[quote="LittleSoldier, post:17, topic:292443"]
Thank you! I have a problem comprehending most of what is written on NewAdvent but I did get through the entire section and it explained a lot. First, it shows how those in the Church have struggled to understand and explain the Passion of Christ and I appreciate those efforts. I have taken Church teaching for granted. Second, it explains Atonement; a term I admit I had never run across before this thread.
I like the conclusion:
As both Abelard and Bernard remind us, the Atonement is the work of love. It is essentially a sacrifice, the one supreme sacrifice of which the rest were but types and figures. And, as St. Augustine teaches us, the outward rite of Sacrifice is the sacrament, or sacred sign, of the invisible sacrifice of the heart. It was by this inward sacrifice of obedience unto death, by this perfect love with which He laid down his life for His friends, that Christ paid the debt to justice, and taught us by His example, and drew all things to Himself; it was by this that He wrought our Atonement and Reconciliation with God, "making peace through the blood of His Cross".
It is love. It seems that everything goes back to this and that makes sense because God is Love. I now appreciate Jesus' sacrifice even more.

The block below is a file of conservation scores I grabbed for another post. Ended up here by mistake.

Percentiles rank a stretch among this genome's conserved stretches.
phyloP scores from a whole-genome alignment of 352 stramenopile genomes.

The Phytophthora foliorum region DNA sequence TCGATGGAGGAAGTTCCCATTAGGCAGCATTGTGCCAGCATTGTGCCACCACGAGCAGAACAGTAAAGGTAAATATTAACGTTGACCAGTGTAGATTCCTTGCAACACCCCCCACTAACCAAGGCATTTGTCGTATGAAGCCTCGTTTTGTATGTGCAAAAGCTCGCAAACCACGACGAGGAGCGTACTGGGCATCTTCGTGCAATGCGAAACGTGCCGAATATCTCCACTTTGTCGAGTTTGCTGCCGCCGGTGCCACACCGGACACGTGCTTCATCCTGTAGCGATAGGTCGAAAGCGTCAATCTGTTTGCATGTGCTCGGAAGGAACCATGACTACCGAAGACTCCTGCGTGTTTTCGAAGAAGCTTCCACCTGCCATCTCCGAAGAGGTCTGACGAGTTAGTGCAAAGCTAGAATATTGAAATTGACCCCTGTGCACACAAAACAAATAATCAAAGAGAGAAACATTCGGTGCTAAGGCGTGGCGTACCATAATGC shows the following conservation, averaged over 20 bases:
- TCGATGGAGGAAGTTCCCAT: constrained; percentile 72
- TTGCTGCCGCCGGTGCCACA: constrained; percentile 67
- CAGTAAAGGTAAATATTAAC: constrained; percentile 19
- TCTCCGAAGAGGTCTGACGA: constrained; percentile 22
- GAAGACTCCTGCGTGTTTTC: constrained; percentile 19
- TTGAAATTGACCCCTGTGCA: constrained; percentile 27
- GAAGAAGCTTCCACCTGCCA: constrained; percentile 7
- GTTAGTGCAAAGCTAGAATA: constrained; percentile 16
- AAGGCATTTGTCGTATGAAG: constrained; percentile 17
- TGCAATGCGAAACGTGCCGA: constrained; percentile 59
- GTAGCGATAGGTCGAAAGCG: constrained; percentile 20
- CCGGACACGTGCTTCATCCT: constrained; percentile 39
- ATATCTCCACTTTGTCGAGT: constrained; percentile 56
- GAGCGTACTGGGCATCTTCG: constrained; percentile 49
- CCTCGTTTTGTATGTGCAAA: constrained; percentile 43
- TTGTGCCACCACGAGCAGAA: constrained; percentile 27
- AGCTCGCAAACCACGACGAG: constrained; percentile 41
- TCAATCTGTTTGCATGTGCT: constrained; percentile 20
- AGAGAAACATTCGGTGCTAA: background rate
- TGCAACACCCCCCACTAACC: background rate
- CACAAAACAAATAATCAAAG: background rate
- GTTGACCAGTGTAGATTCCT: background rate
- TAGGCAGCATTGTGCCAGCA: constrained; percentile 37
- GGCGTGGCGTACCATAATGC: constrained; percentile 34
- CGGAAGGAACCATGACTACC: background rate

IMO the Atonement can do two main things with the help of the grace that it won, with the grace that it is: 1) it convicts me of sin; it’s hard to go around presuming my own righteousness (which I prefer to do) when someone had to actually die for me because of my un*righteousness-my sin-and, simultaneously, 2) it convinces me of the sheer love and acceptance and forgiveness of God in spite* of my unrighteousness.
He knew all along what we need-which is Himself, the cornerstone the builders rejected, the cornerstone our first parents mistrusted and spurned at the Fall, the One mankind “hated without reason”.
The Atonement proves God’s existence, His trustworthiness, *His *unconditional love. Our part is only to accept the package-to accept Him, reversing the decision, within ourselves, that A&E made, no longer lost but becoming found once again.